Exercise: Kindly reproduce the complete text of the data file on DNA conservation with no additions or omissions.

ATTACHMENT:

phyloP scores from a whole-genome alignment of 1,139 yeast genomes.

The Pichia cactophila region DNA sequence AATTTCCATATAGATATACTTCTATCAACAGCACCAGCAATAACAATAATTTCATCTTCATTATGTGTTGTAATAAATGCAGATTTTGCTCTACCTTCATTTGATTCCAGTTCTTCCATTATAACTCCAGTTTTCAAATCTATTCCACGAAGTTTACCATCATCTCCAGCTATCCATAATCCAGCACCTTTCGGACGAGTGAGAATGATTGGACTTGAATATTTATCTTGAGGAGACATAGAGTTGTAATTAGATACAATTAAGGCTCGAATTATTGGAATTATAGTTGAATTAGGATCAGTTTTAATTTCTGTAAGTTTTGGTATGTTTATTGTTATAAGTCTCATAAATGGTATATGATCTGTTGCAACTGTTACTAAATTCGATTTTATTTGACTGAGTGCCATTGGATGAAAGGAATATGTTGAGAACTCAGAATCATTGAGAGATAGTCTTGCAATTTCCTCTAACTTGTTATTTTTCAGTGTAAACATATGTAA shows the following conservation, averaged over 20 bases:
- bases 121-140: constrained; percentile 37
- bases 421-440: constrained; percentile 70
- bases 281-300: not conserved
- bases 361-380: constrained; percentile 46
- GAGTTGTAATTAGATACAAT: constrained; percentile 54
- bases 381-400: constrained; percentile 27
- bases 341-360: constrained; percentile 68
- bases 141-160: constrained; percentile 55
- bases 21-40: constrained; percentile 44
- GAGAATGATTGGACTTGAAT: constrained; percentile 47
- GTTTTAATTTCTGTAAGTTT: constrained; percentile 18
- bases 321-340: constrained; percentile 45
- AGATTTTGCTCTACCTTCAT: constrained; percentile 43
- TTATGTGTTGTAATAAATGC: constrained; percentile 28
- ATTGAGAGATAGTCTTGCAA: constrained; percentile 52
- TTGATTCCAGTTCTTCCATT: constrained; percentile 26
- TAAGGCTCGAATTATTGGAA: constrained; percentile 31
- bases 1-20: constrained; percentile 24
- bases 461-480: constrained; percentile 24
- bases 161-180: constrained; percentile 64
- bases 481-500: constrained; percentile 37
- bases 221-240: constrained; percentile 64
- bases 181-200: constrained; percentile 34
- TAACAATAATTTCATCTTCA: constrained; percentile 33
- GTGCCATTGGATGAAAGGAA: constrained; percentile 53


phyloP scores from a whole-genome alignment of 1,139 yeast genomes.

The Pichia cactophila region DNA sequence AATTTCCATATAGATATACTTCTATCAACAGCACCAGCAATAACAATAATTTCATCTTCATTATGTGTTGTAATAAATGCAGATTTTGCTCTACCTTCATTTGATTCCAGTTCTTCCATTATAACTCCAGTTTTCAAATCTATTCCACGAAGTTTACCATCATCTCCAGCTATCCATAATCCAGCACCTTTCGGACGAGTGAGAATGATTGGACTTGAATATTTATCTTGAGGAGACATAGAGTTGTAATTAGATACAATTAAGGCTCGAATTATTGGAATTATAGTTGAATTAGGATCAGTTTTAATTTCTGTAAGTTTTGGTATGTTTATTGTTATAAGTCTCATAAATGGTATATGATCTGTTGCAACTGTTACTAAATTCGATTTTATTTGACTGAGTGCCATTGGATGAAAGGAATATGTTGAGAACTCAGAATCATTGAGAGATAGTCTTGCAATTTCCTCTAACTTGTTATTTTTCAGTGTAAACATATGTAA shows the following conservation, averaged over 20 bases:
- bases 121-140: constrained; percentile 37
- bases 421-440: constrained; percentile 70
- bases 281-300: not conserved
- bases 361-380: constrained; percentile 46
- GAGTTGTAATTAGATACAAT: constrained; percentile 54
- bases 381-400: constrained; percentile 27
- bases 341-360: constrained; percentile 68
- bases 141-160: constrained; percentile 55
- bases 21-40: constrained; percentile 44
- GAGAATGATTGGACTTGAAT: constrained; percentile 47
- GTTTTAATTTCTGTAAGTTT: constrained; percentile 18
- bases 321-340: constrained; percentile 45
- AGATTTTGCTCTACCTTCAT: constrained; percentile 43
- TTATGTGTTGTAATAAATGC: constrained; percentile 28
- ATTGAGAGATAGTCTTGCAA: constrained; percentile 52
- TTGATTCCAGTTCTTCCATT: constrained; percentile 26
- TAAGGCTCGAATTATTGGAA: constrained; percentile 31
- bases 1-20: constrained; percentile 24
- bases 461-480: constrained; percentile 24
- bases 161-180: constrained; percentile 64
- bases 481-500: constrained; percentile 37
- bases 221-240: constrained; percentile 64
- bases 181-200: constrained; percentile 34
- TAACAATAATTTCATCTTCA: constrained; percentile 33
- GTGCCATTGGATGAAAGGAA: constrained; percentile 53